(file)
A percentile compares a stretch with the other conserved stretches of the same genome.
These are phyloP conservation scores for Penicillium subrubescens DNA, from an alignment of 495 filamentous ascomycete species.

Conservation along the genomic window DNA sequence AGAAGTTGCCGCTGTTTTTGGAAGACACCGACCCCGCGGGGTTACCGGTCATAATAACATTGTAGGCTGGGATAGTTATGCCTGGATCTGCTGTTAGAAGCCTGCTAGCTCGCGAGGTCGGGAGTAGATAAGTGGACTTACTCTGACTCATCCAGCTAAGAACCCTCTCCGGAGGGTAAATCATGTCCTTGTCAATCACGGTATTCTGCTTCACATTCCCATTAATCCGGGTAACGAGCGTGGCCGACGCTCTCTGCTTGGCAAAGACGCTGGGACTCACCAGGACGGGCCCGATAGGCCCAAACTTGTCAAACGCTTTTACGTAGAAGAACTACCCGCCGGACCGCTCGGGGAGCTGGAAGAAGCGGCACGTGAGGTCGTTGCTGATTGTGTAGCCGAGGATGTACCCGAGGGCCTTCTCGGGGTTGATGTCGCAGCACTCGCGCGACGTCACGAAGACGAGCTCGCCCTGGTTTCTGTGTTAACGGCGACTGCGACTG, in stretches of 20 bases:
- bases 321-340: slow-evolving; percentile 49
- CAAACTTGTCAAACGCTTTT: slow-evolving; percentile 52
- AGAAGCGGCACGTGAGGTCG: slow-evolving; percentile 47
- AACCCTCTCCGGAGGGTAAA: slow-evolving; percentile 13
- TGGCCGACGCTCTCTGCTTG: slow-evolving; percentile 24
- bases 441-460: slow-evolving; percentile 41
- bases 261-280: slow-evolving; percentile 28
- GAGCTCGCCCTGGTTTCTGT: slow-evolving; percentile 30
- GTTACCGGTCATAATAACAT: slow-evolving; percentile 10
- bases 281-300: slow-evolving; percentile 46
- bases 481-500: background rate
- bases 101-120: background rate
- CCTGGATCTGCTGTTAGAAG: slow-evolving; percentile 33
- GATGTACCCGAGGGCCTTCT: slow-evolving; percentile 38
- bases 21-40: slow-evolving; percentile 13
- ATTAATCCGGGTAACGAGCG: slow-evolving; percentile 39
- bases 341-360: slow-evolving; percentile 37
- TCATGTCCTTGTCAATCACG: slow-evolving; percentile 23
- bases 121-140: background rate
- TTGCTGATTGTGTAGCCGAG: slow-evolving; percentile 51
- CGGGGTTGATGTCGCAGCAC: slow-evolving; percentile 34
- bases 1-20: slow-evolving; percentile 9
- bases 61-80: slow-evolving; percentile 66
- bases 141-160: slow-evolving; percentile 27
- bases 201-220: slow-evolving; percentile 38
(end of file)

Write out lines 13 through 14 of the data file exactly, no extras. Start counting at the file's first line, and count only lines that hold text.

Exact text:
- bases 281-300: slow-evolving; percentile 46
- bases 481-500: background rate